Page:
The beleaguered drug maker is firing the 140-person contract sales force that markets the pill and another 143 sales reps who peddle dermatology medicines and a treatment for irritable bowel syndrome that is marketed to hospitals.
“We must adapt to headwinds that … are impacting anticipated growth rates in certain franchises and geographies,” Michael Pearson, the Valeant chief executive, wrote in a memo to employees Monday.
The move comes amid ongoing turmoil at Valeant. The drug maker faces several government probes into its pricing and accounting practices as well as tough negotiations with creditors as the company seeks to waive a default and loosen restrictions on $30 billion in debt. Valeant stock has lost about $75 billion in value since August, and Pearson is on his way out.
The firings come shortly after some investors reportedly criticized Valeant for failing to successfully promote the drug and setting its price too high. Last fall, Valeant bought Sprout Pharmaceuticals, which had just won regulatory approval for the Addyi pill amid controversy over its safety and effectiveness. Valeant is charging $800, or roughly double what Sprout market research had reportedly anticipated.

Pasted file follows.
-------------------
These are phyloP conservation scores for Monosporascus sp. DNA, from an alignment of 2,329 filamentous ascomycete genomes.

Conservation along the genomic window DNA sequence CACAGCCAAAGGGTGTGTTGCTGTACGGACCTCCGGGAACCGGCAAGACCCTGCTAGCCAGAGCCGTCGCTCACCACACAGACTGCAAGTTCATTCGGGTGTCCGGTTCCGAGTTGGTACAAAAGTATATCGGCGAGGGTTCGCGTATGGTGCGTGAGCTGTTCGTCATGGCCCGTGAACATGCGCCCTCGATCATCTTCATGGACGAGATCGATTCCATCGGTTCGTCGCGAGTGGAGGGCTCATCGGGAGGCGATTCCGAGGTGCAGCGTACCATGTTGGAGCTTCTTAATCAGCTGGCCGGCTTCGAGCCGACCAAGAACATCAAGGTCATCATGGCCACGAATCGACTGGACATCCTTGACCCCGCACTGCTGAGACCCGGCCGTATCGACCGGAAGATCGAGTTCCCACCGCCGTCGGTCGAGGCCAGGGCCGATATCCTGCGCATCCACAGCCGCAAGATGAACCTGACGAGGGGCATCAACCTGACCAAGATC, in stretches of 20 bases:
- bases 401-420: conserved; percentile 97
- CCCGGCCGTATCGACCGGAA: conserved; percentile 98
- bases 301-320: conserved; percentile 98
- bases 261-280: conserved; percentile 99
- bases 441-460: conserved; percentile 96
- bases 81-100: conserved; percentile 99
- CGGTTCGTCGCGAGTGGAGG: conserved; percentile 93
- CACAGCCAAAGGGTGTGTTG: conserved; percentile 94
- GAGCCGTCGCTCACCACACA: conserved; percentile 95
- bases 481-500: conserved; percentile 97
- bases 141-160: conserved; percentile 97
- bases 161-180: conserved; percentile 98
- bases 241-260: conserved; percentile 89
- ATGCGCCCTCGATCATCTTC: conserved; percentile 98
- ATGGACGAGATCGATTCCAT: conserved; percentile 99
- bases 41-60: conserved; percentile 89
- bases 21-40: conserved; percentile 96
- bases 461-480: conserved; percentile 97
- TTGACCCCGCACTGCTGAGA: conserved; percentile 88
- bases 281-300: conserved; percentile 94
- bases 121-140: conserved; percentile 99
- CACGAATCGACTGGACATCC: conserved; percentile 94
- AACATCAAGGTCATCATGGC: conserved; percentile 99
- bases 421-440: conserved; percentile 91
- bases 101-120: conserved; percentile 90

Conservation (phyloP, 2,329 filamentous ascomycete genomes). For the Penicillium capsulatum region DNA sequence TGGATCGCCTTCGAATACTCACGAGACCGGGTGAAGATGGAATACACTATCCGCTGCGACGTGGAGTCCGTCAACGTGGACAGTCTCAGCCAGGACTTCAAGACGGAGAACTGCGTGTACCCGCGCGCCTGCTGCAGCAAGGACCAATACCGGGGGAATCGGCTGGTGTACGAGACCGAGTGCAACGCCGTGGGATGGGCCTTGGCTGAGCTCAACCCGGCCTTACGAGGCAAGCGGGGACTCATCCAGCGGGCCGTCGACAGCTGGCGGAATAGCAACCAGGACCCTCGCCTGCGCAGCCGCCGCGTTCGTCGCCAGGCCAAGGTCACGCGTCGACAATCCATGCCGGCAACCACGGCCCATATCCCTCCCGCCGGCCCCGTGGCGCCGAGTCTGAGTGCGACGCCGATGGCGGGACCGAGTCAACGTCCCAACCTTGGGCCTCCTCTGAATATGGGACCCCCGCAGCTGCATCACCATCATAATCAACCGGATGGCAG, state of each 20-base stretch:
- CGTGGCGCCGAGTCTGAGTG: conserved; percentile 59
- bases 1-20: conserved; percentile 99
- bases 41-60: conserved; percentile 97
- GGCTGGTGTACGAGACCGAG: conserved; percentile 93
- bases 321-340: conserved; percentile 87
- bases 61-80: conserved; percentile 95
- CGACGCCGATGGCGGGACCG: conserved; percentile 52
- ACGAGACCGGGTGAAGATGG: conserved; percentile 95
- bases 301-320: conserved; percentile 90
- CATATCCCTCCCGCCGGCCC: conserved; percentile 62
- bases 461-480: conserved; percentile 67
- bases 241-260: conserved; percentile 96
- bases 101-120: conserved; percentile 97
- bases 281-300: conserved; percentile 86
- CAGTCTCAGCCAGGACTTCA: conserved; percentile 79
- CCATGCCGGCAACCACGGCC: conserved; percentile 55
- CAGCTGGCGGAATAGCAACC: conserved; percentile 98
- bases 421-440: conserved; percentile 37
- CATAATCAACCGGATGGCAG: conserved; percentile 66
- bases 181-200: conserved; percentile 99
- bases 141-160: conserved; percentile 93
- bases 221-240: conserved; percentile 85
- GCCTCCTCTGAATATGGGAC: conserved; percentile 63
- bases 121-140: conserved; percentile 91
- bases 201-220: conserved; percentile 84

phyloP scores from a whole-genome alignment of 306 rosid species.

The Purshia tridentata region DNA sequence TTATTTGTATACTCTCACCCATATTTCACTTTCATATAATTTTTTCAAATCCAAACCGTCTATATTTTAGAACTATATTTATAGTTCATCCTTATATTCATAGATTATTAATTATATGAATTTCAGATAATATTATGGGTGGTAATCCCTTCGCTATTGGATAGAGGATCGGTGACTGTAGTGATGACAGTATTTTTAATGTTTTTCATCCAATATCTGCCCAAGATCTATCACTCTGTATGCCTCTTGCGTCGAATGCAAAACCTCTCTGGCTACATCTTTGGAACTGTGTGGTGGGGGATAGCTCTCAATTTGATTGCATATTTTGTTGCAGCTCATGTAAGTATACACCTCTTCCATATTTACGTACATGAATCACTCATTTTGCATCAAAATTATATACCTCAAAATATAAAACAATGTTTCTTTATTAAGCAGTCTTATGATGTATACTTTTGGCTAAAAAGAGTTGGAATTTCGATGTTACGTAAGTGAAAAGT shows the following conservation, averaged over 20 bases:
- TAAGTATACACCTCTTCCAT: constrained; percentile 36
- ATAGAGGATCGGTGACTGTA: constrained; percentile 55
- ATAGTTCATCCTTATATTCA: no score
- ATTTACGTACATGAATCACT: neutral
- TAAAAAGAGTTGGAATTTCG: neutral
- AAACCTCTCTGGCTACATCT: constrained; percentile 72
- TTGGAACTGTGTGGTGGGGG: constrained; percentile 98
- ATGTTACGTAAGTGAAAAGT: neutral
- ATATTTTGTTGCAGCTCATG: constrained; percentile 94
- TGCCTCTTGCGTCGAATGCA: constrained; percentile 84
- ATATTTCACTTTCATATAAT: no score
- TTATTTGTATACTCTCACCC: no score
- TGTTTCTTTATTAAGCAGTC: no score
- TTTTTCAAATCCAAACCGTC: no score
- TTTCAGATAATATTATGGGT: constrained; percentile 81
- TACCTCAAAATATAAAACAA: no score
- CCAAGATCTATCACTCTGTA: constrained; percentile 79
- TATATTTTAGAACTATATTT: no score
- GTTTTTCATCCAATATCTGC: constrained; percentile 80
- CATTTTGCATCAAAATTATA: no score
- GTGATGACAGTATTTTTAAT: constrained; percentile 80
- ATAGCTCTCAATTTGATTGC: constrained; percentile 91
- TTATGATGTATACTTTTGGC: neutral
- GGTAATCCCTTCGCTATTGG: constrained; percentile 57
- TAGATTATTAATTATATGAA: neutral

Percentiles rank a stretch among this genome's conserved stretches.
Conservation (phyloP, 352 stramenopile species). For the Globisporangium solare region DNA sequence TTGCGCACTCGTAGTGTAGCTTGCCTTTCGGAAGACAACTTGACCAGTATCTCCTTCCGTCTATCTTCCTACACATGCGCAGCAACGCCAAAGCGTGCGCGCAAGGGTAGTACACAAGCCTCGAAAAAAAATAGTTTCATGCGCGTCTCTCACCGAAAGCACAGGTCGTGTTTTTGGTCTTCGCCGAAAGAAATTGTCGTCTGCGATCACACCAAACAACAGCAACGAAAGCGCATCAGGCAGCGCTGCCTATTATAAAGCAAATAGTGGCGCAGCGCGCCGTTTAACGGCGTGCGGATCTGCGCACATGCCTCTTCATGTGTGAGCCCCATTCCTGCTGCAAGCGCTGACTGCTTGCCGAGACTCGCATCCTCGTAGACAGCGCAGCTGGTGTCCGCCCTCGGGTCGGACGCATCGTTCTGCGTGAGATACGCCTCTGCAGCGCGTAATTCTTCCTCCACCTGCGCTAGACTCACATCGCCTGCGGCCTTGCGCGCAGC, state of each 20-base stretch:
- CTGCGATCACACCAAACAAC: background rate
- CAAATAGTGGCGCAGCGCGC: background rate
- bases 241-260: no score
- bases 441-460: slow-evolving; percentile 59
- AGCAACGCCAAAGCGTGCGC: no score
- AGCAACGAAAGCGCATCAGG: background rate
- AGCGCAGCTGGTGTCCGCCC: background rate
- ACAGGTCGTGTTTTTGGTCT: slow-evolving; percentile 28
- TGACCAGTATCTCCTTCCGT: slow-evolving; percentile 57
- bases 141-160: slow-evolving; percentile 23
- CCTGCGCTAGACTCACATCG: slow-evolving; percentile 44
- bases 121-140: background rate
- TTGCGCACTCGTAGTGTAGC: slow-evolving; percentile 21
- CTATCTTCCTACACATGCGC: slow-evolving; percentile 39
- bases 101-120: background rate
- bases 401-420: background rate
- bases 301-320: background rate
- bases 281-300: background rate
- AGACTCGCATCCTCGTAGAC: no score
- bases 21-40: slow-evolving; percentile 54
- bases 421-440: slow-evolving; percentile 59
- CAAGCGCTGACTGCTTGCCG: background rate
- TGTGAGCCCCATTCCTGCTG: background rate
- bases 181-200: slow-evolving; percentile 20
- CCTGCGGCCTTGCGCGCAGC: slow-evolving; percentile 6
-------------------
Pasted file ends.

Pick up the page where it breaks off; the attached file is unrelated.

Although Valeant paid $1 billion for Sprout, the investment was expected to pay off quickly with sales forecasts showing $1 billion in sales over the past few months following a launch last September. Instead, Addyi has been a disappointment. Last December, however, Valeant dialed back projections to between $100 million and $150 million. And last month, the forecast was cut yet again.
Pearson, however, maintained that Valeant isn’t giving up on the pill. Rather, he wrote employees that Valeant will develop its own internal sales force to market the drug, although he did not offer details about those plans. A Valeant spokeswoman declined to comment.
Meanwhile, the company is firing 85 sales reps who promote dermatology medicines and another 45 who market gastrointestinal drugs, including a drug that came with its $11 billion purchase last year of Salix Pharmaceuticals. Expectations for both product categories were recently lowered. Another dozen positions are being eliminated from the company’s women’s health business.